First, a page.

A court in Mozambique has begun handing down verdicts in the country’s biggest corruption scandal in which the government unleashed a financial earthquake by trying to conceal huge debts.
The 19 high-profile defendants, including former state security officials and the son of an ex-president, faced charges ranging from money laundering to bribery and blackmail related to a $2bn “hidden debt” scandal that crashed the nation’s economy.
Judge Efigenio Baptista of the Maputo City Court said on Wednesday that reading the 1,388 page judgement was likely to take five days. The trial, which started in August last year, ran until March.
All the accused, who were present in court on Wednesday, have denied any wrongdoing.
The scandal arose after state-owned companies in the impoverished country illicitly borrowed $2bn in 2013 and 2014 from international banks to buy a tuna-fishing fleet and surveillance vessels. The government masked the loans from parliament and the public.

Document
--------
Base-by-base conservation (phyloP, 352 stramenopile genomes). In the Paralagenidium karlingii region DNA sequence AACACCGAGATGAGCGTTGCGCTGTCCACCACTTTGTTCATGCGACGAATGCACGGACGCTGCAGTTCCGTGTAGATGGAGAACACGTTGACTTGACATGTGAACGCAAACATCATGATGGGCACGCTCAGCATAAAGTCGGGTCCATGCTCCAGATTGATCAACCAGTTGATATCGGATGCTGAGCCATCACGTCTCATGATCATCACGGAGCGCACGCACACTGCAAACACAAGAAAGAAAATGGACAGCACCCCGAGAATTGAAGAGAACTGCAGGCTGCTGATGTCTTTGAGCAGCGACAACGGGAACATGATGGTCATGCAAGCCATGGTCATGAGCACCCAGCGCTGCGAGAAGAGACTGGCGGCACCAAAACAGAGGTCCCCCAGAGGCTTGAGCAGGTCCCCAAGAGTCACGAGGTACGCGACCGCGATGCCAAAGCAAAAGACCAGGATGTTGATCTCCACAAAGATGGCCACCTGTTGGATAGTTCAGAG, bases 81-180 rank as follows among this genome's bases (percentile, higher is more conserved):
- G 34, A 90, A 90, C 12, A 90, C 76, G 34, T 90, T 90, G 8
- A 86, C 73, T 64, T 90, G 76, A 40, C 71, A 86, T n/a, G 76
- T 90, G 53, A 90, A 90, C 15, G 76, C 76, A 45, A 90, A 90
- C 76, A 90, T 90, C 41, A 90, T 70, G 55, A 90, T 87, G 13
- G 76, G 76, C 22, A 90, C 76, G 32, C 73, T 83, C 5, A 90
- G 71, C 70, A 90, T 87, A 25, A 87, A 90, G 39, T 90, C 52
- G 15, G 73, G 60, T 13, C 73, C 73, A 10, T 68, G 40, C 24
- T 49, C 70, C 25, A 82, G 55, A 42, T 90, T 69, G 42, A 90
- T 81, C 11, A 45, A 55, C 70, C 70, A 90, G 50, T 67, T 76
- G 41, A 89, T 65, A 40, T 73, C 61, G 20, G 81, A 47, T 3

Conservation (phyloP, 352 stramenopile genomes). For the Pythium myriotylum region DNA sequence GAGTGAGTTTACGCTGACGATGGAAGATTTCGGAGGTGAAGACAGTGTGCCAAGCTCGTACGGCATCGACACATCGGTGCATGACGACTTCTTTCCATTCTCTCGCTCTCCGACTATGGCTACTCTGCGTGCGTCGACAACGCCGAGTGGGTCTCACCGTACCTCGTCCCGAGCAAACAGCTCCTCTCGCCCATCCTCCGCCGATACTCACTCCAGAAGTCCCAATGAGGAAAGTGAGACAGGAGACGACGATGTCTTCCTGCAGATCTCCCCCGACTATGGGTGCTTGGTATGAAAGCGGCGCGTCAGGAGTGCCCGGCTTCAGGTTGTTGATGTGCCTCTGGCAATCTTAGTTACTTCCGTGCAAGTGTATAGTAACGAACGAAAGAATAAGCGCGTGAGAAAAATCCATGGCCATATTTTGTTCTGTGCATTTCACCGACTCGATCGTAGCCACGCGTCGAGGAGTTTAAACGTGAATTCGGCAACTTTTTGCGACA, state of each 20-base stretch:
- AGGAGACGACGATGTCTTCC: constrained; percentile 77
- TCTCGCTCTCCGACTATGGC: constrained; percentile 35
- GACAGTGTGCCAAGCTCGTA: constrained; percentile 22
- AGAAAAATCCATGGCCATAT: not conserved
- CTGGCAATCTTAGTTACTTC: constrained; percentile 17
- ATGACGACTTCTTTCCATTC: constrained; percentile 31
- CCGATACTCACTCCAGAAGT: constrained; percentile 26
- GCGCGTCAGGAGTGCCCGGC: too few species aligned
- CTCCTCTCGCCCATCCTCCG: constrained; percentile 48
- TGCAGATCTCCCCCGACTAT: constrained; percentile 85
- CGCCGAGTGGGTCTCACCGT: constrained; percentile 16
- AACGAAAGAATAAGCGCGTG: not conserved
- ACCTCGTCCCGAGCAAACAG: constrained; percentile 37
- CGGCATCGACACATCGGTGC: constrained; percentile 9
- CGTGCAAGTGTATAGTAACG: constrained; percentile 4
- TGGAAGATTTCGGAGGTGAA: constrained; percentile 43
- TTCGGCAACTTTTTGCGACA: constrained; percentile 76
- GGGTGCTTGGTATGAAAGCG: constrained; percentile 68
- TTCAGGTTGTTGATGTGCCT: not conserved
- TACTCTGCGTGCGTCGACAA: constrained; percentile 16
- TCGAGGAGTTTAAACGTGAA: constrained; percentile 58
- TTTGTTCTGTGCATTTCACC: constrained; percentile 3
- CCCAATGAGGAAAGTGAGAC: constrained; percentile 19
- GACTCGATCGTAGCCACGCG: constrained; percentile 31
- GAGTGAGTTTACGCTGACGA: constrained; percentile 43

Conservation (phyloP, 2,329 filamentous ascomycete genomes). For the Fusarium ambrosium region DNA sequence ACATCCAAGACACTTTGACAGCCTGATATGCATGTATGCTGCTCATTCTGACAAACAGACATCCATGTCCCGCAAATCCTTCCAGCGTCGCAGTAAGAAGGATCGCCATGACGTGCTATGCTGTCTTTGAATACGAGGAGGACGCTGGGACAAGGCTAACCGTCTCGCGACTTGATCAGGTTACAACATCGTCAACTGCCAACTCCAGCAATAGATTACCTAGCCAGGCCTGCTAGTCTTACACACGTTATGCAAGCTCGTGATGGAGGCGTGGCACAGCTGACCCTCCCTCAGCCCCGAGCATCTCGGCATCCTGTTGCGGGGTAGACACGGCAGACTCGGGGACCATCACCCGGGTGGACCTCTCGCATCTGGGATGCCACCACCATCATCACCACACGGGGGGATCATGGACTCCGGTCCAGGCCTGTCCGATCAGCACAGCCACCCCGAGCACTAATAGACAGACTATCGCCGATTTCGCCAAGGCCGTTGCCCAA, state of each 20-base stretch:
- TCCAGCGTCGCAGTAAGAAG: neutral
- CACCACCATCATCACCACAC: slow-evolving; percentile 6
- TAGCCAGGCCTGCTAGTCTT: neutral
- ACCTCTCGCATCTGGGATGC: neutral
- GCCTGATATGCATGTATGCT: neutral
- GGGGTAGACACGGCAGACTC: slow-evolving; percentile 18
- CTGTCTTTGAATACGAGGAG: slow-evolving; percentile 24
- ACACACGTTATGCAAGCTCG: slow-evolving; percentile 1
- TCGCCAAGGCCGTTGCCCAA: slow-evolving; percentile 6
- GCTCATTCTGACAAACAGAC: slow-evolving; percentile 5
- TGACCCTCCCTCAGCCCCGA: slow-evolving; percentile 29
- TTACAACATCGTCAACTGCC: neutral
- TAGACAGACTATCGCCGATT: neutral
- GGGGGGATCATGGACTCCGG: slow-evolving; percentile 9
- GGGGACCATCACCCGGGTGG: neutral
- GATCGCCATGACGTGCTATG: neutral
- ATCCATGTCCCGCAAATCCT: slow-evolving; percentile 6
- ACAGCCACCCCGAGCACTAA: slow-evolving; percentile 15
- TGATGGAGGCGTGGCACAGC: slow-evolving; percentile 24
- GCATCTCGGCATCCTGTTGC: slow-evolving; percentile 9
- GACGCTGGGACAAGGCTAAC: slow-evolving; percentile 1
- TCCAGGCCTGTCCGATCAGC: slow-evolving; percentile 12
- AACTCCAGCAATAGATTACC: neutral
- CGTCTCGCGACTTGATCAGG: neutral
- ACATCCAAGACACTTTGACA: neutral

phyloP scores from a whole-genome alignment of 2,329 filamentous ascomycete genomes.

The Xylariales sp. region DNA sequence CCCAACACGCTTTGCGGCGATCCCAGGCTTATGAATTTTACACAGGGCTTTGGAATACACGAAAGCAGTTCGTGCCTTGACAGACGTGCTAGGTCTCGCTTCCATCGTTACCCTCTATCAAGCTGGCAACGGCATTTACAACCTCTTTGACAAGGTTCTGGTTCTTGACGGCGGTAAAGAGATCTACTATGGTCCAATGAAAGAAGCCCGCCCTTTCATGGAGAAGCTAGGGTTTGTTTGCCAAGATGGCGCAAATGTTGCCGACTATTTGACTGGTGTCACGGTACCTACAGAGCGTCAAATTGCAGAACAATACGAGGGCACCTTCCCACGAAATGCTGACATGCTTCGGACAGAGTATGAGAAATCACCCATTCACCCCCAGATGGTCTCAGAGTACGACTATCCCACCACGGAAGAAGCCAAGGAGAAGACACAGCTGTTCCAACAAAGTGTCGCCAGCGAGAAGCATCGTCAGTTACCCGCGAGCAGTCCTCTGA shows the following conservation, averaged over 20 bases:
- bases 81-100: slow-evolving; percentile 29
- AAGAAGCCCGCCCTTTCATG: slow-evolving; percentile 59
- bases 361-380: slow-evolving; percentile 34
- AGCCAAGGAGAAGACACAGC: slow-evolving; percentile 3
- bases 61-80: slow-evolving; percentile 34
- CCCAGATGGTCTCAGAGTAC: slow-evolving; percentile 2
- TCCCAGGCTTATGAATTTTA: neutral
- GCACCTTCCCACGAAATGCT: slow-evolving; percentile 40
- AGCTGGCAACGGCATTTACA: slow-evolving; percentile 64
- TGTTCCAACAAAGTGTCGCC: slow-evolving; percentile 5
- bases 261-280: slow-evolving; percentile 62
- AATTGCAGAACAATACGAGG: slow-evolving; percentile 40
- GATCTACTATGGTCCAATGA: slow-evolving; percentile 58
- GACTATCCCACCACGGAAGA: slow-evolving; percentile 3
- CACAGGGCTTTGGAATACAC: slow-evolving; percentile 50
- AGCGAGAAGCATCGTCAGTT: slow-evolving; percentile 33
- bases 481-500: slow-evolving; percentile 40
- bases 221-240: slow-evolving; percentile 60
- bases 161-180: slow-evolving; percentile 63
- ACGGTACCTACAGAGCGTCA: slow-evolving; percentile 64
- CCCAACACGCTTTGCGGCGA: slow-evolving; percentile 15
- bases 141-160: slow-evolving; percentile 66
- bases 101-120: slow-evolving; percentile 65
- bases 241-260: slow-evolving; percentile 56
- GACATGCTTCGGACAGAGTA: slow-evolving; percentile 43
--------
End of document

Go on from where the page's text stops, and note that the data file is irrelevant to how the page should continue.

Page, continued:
When the “hidden debt” finally surfaced in 2016, donors, including the International Monetary Fund (IMF), cut off financial support, triggering a sovereign debt default and currency collapse.
An independent audit found $500m of the loans had been diverted. The money remains unaccounted for.
Former Finance Minister, Manuel Chang – who signed off the loans – has been held in South Africa since 2018, pending extradition to the United States for allegedly using the US financial system to carry out the fraudulent scheme.
Former President, Armando Guebuza, who was in office when the loans were contracted, testified at the trial. He was not charged himself, but his eldest son, Ndambi, was in the dock along with the 18 other defendants.
About 100 people sat in the special courtroom set up in a white marquee on the grounds of a high-security jail in Maputo to accommodate the large number of defendants, their lawyers and other parties, the AFP news agency reported.
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Local civil society organisations welcomed the trial.
SOURCE: AL JAZEERA AND NEWS AGENCIES